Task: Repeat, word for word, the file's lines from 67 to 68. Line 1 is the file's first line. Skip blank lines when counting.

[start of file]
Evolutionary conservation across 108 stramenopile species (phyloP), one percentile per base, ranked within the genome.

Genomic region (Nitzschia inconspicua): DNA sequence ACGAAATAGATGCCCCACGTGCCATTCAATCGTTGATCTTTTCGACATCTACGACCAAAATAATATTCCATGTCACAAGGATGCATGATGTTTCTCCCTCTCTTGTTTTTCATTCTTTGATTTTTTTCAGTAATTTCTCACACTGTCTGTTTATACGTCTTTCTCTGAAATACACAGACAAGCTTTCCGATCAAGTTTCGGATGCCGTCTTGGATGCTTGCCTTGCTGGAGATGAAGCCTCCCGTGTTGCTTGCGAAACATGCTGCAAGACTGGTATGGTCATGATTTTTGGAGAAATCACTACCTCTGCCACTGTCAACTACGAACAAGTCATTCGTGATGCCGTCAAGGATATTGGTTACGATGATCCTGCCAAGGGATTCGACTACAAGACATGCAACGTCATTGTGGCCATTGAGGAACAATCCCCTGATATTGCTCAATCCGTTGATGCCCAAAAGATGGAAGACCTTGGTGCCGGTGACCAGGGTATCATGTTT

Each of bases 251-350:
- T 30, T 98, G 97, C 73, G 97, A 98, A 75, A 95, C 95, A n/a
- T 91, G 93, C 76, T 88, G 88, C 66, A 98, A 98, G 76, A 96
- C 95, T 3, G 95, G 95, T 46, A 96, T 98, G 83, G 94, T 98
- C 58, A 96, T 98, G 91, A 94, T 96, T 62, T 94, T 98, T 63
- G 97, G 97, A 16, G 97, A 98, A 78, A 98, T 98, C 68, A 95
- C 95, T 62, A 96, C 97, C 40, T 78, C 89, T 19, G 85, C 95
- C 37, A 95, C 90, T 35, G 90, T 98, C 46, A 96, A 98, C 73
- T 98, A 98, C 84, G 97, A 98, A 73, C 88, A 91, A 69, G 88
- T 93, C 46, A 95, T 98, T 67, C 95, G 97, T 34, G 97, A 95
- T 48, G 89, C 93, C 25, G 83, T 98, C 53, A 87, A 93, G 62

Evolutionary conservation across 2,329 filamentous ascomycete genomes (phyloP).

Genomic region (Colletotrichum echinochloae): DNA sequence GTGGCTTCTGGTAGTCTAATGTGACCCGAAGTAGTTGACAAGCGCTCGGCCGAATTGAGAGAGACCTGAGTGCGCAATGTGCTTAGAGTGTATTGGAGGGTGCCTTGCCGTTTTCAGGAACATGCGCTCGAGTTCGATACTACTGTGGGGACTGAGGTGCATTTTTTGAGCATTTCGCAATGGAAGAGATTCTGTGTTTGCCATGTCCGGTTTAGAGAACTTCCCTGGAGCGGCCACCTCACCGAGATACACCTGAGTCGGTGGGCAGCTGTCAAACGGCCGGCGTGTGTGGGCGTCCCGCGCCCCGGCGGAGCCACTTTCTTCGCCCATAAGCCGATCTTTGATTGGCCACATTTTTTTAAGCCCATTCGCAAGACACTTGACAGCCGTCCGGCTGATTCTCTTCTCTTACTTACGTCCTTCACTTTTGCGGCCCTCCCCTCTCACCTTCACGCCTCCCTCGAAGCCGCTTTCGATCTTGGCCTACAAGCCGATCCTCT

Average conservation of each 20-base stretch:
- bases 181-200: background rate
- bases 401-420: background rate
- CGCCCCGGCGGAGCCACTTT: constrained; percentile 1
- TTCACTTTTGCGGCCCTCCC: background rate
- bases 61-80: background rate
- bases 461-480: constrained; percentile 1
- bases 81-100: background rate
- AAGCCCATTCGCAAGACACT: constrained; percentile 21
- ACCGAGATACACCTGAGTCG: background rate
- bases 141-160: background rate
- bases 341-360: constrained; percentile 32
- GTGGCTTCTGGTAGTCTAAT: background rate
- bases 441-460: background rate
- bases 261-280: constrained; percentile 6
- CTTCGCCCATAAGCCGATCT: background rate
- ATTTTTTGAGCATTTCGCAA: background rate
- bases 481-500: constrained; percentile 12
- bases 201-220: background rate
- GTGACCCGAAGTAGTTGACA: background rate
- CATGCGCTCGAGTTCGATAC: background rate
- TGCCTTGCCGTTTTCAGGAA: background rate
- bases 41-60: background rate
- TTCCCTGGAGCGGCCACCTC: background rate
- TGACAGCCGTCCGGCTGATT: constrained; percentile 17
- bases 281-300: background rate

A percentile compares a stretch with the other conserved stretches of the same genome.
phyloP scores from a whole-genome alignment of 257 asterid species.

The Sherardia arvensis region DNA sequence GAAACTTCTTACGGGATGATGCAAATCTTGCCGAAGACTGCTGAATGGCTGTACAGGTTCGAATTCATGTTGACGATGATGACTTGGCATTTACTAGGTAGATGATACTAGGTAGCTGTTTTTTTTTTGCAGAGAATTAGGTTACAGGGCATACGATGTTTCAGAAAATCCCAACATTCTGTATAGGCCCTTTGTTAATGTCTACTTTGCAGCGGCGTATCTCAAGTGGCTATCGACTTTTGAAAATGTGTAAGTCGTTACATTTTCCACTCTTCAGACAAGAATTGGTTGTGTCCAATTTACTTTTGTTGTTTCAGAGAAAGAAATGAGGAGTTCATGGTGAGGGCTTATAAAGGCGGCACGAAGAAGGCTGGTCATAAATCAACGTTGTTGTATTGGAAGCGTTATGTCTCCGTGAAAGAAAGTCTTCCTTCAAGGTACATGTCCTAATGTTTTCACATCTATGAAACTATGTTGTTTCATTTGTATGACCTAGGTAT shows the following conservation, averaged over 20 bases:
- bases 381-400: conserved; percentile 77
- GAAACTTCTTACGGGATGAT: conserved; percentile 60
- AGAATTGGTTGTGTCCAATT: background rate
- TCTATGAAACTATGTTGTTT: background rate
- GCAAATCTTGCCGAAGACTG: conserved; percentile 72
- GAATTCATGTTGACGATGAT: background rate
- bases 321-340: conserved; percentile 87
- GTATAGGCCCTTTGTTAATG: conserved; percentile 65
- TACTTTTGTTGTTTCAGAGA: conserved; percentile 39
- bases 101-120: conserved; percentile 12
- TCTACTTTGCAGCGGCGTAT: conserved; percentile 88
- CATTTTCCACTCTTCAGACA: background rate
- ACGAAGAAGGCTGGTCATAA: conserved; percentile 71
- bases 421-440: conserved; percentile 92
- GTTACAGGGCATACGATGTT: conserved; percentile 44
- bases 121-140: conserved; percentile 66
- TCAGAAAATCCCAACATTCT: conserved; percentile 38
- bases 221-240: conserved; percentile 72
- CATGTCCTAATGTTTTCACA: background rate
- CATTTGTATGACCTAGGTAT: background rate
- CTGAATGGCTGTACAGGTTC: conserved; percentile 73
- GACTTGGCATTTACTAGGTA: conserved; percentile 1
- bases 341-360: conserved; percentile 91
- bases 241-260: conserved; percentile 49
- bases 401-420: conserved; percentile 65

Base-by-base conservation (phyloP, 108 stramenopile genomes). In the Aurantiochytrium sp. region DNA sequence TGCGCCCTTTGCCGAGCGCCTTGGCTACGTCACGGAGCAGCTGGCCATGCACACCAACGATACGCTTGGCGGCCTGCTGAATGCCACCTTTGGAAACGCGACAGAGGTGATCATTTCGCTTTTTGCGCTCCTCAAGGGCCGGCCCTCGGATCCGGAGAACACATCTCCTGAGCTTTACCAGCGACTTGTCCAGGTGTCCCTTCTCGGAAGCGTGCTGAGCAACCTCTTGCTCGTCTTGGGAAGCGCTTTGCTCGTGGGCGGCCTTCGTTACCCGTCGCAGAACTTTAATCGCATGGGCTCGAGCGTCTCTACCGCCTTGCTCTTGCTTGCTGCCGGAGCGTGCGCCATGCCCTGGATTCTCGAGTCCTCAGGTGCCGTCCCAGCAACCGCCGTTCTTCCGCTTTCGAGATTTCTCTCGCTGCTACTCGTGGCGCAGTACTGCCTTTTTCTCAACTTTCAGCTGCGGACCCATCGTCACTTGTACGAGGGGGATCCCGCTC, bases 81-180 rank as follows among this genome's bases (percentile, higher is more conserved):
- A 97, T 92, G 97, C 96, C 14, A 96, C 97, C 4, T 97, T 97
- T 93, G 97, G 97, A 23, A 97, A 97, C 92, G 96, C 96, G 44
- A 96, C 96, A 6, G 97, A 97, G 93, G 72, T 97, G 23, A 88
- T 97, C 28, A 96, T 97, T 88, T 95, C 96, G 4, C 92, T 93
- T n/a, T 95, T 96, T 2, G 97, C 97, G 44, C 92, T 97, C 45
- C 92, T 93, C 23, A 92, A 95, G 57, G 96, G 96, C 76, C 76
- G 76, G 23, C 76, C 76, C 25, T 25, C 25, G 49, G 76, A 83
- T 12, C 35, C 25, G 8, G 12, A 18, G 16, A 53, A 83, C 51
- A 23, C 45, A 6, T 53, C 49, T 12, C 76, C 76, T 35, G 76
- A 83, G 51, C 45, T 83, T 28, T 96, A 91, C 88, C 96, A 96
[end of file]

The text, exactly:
- bases 341-360: conserved; percentile 91
- bases 241-260: conserved; percentile 49